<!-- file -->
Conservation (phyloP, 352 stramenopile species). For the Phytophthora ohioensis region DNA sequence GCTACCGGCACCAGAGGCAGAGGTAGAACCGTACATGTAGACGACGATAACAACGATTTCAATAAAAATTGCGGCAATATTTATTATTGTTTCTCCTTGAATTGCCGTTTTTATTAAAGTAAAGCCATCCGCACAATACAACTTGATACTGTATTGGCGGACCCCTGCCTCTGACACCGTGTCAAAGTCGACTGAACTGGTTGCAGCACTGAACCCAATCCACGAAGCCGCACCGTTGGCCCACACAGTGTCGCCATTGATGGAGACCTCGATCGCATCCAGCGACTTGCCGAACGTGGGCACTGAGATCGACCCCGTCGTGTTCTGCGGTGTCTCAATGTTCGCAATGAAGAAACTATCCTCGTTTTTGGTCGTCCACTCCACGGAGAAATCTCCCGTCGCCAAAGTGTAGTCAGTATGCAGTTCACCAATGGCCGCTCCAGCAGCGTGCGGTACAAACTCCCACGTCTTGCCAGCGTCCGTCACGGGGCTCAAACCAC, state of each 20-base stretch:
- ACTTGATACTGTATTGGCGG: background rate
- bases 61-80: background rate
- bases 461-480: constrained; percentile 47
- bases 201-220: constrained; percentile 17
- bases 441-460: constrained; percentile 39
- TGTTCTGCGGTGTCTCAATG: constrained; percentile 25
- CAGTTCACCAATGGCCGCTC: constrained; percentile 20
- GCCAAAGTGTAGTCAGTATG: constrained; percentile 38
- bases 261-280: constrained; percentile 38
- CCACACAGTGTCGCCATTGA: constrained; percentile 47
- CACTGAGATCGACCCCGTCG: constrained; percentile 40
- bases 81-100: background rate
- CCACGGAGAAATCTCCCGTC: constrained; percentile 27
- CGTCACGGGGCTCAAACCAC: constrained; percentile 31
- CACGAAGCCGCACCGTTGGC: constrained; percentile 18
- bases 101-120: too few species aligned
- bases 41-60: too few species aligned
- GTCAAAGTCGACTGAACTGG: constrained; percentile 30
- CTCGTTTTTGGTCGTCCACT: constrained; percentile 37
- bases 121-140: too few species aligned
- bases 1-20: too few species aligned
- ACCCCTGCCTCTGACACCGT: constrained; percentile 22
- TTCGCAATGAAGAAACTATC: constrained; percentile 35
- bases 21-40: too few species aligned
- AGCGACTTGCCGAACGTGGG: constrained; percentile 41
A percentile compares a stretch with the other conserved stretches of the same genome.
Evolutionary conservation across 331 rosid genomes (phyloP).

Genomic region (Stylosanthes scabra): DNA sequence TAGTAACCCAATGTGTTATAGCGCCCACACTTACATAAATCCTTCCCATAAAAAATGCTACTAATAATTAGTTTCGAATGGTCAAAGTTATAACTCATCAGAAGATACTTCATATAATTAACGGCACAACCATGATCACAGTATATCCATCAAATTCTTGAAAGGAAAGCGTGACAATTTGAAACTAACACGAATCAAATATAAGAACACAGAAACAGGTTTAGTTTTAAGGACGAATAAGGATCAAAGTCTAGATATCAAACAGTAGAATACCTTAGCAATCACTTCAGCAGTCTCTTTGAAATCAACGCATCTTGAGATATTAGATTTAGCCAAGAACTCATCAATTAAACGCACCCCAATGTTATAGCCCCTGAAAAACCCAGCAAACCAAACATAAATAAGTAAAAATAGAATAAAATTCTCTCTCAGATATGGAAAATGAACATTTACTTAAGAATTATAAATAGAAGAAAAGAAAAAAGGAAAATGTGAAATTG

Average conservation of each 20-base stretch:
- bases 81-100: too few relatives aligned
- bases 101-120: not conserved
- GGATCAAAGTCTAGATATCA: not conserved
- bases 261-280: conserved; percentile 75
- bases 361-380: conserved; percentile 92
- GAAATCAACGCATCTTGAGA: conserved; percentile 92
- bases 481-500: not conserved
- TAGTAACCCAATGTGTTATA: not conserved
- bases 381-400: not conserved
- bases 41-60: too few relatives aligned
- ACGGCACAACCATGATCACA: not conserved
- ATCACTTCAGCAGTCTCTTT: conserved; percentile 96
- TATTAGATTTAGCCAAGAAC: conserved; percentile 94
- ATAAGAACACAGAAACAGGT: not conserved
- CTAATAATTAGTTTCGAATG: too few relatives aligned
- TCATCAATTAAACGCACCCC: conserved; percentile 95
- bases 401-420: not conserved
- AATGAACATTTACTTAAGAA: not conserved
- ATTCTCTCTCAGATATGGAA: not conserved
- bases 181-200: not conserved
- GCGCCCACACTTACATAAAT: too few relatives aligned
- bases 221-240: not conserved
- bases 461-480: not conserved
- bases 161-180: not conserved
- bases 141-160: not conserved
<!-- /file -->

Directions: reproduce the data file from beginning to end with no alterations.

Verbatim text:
Conservation (phyloP, 352 stramenopile species). For the Phytophthora ohioensis region DNA sequence GCTACCGGCACCAGAGGCAGAGGTAGAACCGTACATGTAGACGACGATAACAACGATTTCAATAAAAATTGCGGCAATATTTATTATTGTTTCTCCTTGAATTGCCGTTTTTATTAAAGTAAAGCCATCCGCACAATACAACTTGATACTGTATTGGCGGACCCCTGCCTCTGACACCGTGTCAAAGTCGACTGAACTGGTTGCAGCACTGAACCCAATCCACGAAGCCGCACCGTTGGCCCACACAGTGTCGCCATTGATGGAGACCTCGATCGCATCCAGCGACTTGCCGAACGTGGGCACTGAGATCGACCCCGTCGTGTTCTGCGGTGTCTCAATGTTCGCAATGAAGAAACTATCCTCGTTTTTGGTCGTCCACTCCACGGAGAAATCTCCCGTCGCCAAAGTGTAGTCAGTATGCAGTTCACCAATGGCCGCTCCAGCAGCGTGCGGTACAAACTCCCACGTCTTGCCAGCGTCCGTCACGGGGCTCAAACCAC, state of each 20-base stretch:
- ACTTGATACTGTATTGGCGG: background rate
- bases 61-80: background rate
- bases 461-480: constrained; percentile 47
- bases 201-220: constrained; percentile 17
- bases 441-460: constrained; percentile 39
- TGTTCTGCGGTGTCTCAATG: constrained; percentile 25
- CAGTTCACCAATGGCCGCTC: constrained; percentile 20
- GCCAAAGTGTAGTCAGTATG: constrained; percentile 38
- bases 261-280: constrained; percentile 38
- CCACACAGTGTCGCCATTGA: constrained; percentile 47
- CACTGAGATCGACCCCGTCG: constrained; percentile 40
- bases 81-100: background rate
- CCACGGAGAAATCTCCCGTC: constrained; percentile 27
- CGTCACGGGGCTCAAACCAC: constrained; percentile 31
- CACGAAGCCGCACCGTTGGC: constrained; percentile 18
- bases 101-120: too few species aligned
- bases 41-60: too few species aligned
- GTCAAAGTCGACTGAACTGG: constrained; percentile 30
- CTCGTTTTTGGTCGTCCACT: constrained; percentile 37
- bases 121-140: too few species aligned
- bases 1-20: too few species aligned
- ACCCCTGCCTCTGACACCGT: constrained; percentile 22
- TTCGCAATGAAGAAACTATC: constrained; percentile 35
- bases 21-40: too few species aligned
- AGCGACTTGCCGAACGTGGG: constrained; percentile 41
A percentile compares a stretch with the other conserved stretches of the same genome.
Evolutionary conservation across 331 rosid genomes (phyloP).

Genomic region (Stylosanthes scabra): DNA sequence TAGTAACCCAATGTGTTATAGCGCCCACACTTACATAAATCCTTCCCATAAAAAATGCTACTAATAATTAGTTTCGAATGGTCAAAGTTATAACTCATCAGAAGATACTTCATATAATTAACGGCACAACCATGATCACAGTATATCCATCAAATTCTTGAAAGGAAAGCGTGACAATTTGAAACTAACACGAATCAAATATAAGAACACAGAAACAGGTTTAGTTTTAAGGACGAATAAGGATCAAAGTCTAGATATCAAACAGTAGAATACCTTAGCAATCACTTCAGCAGTCTCTTTGAAATCAACGCATCTTGAGATATTAGATTTAGCCAAGAACTCATCAATTAAACGCACCCCAATGTTATAGCCCCTGAAAAACCCAGCAAACCAAACATAAATAAGTAAAAATAGAATAAAATTCTCTCTCAGATATGGAAAATGAACATTTACTTAAGAATTATAAATAGAAGAAAAGAAAAAAGGAAAATGTGAAATTG

Average conservation of each 20-base stretch:
- bases 81-100: too few relatives aligned
- bases 101-120: not conserved
- GGATCAAAGTCTAGATATCA: not conserved
- bases 261-280: conserved; percentile 75
- bases 361-380: conserved; percentile 92
- GAAATCAACGCATCTTGAGA: conserved; percentile 92
- bases 481-500: not conserved
- TAGTAACCCAATGTGTTATA: not conserved
- bases 381-400: not conserved
- bases 41-60: too few relatives aligned
- ACGGCACAACCATGATCACA: not conserved
- ATCACTTCAGCAGTCTCTTT: conserved; percentile 96
- TATTAGATTTAGCCAAGAAC: conserved; percentile 94
- ATAAGAACACAGAAACAGGT: not conserved
- CTAATAATTAGTTTCGAATG: too few relatives aligned
- TCATCAATTAAACGCACCCC: conserved; percentile 95
- bases 401-420: not conserved
- AATGAACATTTACTTAAGAA: not conserved
- ATTCTCTCTCAGATATGGAA: not conserved
- bases 181-200: not conserved
- GCGCCCACACTTACATAAAT: too few relatives aligned
- bases 221-240: not conserved
- bases 461-480: not conserved
- bases 161-180: not conserved
- bases 141-160: not conserved